Sunday, September 21, 2008

BPN 1227 European collecting societies quarrel among each other

The Dutch collecting society BUMA/Stemra has been denied the right to offer pan-European music licenses in no less than two courtcases. Recently Ms Neelie Kroes, Commissioner of the European Commission, announced that the collecting societies had to demolish their monopolistic structure of regional license areas. The first attempt of BUMA/Stemra has gone wrong badly.

On 25 August 2008, Mannheim Regional Court granted an interim injunction against the download provider as well as BUMA/Stemra. The injunction prohibits from making specific musical works from GEMA's repertoire available to the public over the Internet in the territory of the Federal Republic of Germany without having previously obtained the consent of GEMA. The German collecting society administers the copyrights of more than 60,000 members (composers, lyricists and music publishers) as well as those of over 1 million rights owners round the world. BUMA/Stemra is prohibited from licensing such use. has already recognised the interim injunction as the final ruling for itself.

The Dutch collecting society BUMA/Stemra had announced on 21 July 2008 that it had granted a Pan-European licence allowing to offer the entire worldwide repertoire of music - i.e. also including GEMA's repertoire - online throughout the EU. From GEMA's perspective, BUMA/Stemra is not entitled to do this, as it was granted the right to licence GEMA's repertoire only for uses within its own administrative territory. This standpoint has now been confirmed by Mannheim Regional Court. Like GEMA, the British collecting society PRS has also successfully gone to court against the EU-wide licensing of its repertoire by BUMA/Stemra to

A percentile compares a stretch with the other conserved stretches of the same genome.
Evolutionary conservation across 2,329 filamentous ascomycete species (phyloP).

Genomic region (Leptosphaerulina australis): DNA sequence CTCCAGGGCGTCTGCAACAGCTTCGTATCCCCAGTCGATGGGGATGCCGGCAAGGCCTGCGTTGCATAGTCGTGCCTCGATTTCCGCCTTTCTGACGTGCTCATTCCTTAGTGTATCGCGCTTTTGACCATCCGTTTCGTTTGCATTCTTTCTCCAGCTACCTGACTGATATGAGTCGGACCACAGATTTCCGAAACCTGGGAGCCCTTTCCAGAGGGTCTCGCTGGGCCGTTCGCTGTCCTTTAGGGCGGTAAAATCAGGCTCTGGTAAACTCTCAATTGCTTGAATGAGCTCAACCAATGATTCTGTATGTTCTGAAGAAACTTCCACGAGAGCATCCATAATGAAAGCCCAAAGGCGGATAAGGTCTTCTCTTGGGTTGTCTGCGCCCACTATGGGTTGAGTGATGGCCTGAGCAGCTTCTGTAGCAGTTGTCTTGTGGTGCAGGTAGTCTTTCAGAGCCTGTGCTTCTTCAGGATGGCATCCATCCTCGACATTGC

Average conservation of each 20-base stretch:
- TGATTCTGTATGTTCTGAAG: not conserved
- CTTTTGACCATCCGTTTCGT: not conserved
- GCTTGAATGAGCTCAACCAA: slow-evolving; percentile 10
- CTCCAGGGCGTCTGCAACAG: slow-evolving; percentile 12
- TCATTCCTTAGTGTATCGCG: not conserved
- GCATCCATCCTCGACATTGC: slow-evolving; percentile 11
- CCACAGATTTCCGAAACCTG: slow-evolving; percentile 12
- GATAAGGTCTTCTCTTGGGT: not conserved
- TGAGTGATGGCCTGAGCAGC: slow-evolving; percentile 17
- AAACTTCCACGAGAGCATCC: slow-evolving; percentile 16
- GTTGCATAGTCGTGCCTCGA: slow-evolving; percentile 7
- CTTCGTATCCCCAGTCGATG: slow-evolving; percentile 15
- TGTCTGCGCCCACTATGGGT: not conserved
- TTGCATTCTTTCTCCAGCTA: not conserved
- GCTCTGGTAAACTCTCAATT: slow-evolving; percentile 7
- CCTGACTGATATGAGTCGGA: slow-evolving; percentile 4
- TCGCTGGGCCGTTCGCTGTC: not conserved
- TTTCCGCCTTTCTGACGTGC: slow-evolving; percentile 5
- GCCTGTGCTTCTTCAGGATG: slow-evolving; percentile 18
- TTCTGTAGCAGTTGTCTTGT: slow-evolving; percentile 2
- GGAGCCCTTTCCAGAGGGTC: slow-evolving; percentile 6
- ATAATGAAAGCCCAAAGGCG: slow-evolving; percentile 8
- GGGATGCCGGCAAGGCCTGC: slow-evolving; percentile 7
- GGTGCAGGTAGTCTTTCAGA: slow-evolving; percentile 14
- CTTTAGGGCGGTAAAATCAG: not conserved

GEMA, for its part, is one of the leading collecting societies in the complex market of Pan-European online licensing. It has, for instance, recently set up a one-stop shop for the Europe-wide licensing of mobile and online use of the Anglo-American repertoire of SONY/ATV Music Publishing. CELAS, the company established by GEMA and the British collecting society, has already been licensing the Anglo-American repertoire of EMI Music Publishing on a Pan-European basis in the online and mobile sector since December 2007. With these models, GEMA can offer Pan-European licences to licensees for the use of extensive repertoires.

Three days earlier the Dutch judge agreed with the British collecting society PRS, that BUMA/STEMRA was not allowed to give a pan-European license for satellite, cable or internet. BUMA/Stemra pleaded that the regional limitations between the collecting societies, part of the Contract of Reciprocal Representation (CRR) from 1973, were not applicable on the licenses of online music as cross border music rights were not in use in 1973.

Dirk Visser, a Dutch lawyer and professor specialised in copyright, named the BUMA/Stemra pan-European deal with a provocation, saying that BUMA/Stemra has triggered a minefield.

Blog Posting Number: 1227

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